def has_query? self.param_search_query && self.param_search_query != "Eventname" end
I found this in some code I was working on today. This is a pretty standard “predicate method”, which, by convention, should always return either true or false. Strangely, as I was exploring the code with Pry, I noticed the method return nil.
It turned out that param_search_query was actually nil, which, when mixed with the logical AND (&&) operator returns something the author clearly did not expect:
mike@sleepycat:~☺ irb irb(main):001:> nil && true => nil
This was actually surprising to me too. I would have thought that nil would have been falsey and that the expression would return false. Definitely something I am going to remember next time I am using the && operator.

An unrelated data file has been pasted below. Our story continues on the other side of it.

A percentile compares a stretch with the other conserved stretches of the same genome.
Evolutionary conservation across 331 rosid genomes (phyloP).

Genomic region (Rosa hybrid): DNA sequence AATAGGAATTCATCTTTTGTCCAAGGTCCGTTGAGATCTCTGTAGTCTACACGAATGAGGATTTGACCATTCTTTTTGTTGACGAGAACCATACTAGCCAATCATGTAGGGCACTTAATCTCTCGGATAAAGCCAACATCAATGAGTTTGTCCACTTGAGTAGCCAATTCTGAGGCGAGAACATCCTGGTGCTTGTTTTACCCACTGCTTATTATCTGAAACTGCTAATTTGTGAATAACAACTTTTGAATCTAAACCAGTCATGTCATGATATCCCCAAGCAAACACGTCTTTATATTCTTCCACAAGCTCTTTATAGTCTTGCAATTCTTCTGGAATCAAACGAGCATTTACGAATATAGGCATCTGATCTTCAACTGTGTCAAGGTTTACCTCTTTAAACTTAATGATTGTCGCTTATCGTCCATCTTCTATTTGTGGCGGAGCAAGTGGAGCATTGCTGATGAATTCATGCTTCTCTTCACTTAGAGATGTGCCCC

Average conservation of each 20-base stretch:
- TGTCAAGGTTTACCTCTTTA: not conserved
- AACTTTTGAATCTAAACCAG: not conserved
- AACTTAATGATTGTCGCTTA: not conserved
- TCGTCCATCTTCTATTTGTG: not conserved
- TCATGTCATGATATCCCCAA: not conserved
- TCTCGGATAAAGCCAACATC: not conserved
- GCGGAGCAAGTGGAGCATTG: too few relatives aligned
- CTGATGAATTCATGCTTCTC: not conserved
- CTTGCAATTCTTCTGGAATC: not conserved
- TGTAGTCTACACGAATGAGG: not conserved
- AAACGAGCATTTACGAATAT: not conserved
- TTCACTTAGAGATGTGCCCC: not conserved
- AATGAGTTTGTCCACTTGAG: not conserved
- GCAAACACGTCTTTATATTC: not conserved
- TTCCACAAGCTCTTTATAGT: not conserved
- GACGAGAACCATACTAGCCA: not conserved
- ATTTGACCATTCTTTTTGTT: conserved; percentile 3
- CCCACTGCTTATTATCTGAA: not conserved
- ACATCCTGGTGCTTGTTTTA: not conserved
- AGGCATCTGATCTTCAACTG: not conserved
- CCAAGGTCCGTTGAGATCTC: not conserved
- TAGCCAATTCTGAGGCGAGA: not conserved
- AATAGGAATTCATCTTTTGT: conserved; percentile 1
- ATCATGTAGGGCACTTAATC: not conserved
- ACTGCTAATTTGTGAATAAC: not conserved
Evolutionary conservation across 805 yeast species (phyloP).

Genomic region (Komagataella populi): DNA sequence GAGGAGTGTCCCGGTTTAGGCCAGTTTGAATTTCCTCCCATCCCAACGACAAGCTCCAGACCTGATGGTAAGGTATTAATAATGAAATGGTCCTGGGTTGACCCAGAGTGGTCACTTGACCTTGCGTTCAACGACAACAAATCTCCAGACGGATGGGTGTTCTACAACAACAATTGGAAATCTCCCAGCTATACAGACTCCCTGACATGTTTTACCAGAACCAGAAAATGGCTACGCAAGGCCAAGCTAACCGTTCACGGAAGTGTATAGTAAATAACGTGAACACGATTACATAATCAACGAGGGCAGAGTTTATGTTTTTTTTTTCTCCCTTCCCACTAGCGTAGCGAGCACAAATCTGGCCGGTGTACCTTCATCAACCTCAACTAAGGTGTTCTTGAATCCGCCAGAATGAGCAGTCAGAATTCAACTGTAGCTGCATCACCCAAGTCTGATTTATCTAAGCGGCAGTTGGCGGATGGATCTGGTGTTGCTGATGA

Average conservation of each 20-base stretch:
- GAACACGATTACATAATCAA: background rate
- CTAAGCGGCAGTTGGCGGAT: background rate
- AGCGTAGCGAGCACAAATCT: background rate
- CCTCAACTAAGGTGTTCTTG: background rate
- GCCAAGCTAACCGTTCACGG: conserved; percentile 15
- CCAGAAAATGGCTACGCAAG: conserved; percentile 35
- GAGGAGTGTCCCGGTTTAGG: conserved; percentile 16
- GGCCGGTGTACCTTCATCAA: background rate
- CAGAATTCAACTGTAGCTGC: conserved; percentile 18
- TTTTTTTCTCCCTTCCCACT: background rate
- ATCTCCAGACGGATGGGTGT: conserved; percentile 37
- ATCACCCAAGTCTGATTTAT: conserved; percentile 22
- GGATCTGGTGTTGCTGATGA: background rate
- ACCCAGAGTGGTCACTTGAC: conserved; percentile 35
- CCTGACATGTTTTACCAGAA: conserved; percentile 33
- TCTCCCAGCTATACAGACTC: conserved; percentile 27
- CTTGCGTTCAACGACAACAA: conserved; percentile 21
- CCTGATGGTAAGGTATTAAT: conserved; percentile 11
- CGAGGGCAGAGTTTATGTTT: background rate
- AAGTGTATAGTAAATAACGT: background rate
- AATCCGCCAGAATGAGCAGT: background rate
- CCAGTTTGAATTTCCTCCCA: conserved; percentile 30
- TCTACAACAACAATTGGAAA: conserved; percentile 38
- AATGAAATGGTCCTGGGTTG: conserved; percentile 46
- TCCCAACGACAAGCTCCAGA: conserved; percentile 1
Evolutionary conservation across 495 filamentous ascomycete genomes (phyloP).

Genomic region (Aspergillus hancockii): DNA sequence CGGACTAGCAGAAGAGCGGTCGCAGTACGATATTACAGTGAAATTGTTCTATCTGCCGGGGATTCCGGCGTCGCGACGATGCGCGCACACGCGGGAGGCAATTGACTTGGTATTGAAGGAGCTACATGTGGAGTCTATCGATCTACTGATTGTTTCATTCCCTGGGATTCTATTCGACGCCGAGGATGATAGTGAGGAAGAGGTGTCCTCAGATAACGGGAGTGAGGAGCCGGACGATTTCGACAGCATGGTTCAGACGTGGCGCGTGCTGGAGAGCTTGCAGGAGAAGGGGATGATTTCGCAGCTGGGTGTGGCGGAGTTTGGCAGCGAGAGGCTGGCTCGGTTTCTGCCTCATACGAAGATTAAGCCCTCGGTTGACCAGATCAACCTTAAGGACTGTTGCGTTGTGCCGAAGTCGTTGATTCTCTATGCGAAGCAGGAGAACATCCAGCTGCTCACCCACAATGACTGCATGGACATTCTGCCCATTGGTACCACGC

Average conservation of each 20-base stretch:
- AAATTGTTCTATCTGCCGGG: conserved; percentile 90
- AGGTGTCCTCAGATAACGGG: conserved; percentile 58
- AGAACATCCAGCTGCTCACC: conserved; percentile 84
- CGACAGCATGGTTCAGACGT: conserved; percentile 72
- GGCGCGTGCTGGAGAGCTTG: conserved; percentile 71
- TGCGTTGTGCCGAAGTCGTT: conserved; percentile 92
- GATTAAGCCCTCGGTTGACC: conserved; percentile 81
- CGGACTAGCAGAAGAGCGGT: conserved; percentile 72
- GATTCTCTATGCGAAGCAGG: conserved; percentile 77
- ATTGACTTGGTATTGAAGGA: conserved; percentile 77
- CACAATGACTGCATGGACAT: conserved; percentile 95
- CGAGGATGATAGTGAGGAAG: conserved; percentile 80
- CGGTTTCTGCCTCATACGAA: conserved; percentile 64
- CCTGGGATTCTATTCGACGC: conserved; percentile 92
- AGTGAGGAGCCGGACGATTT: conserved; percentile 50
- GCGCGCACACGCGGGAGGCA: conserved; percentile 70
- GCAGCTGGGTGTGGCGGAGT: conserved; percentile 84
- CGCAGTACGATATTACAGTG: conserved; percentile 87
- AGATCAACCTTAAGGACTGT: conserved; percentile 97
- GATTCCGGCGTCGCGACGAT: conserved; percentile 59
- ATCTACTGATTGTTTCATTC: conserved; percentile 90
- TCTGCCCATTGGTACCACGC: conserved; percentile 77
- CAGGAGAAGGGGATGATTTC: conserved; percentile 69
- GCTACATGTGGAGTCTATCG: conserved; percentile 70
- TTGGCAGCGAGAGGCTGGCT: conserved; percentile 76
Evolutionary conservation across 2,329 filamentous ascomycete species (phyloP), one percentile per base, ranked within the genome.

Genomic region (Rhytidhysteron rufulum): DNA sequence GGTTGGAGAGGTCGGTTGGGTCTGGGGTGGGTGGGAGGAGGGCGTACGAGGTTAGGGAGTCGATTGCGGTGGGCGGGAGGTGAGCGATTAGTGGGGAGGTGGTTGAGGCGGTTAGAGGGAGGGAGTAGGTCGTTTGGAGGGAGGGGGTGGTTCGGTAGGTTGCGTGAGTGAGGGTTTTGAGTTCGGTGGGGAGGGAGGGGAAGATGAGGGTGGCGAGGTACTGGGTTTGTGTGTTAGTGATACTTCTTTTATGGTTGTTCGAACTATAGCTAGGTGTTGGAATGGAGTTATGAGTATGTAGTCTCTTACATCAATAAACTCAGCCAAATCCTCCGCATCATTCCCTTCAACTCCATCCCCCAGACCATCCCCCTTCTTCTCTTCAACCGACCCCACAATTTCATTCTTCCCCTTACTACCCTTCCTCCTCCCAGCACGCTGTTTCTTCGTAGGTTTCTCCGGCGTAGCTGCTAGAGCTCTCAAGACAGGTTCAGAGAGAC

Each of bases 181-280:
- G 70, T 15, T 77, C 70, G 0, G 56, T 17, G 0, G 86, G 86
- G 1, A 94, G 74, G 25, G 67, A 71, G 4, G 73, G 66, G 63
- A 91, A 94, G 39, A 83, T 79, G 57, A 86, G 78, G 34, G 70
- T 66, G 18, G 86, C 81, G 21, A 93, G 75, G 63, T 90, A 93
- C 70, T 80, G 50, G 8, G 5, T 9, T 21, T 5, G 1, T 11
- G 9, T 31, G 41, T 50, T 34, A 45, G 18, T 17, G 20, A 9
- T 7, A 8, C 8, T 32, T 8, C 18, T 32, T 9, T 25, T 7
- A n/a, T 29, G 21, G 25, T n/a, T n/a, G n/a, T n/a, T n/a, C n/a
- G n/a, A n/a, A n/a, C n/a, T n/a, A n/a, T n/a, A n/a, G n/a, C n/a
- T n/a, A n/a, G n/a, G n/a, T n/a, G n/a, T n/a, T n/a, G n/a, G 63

So the next question is, what to do about it.
One way to ensure a boolean return value that I have seen is to use the bang operator twice. This works because !nil is true and !!nil is false:
irb(main):003:0> !!nil => false
So we could use that to fix the method like so:
def has_query? !!(self.param_search_query && self.param_search_query != "Eventname") end
I’m not a fan of this because I think it obscures the intention of the author.
In the end, since this was in a Rails app I went with the present? method:
def has_query? self.param_search_query.present? && self.param_search_query != "Eventname" end
The tests pass and I’m back to hunting bigger game…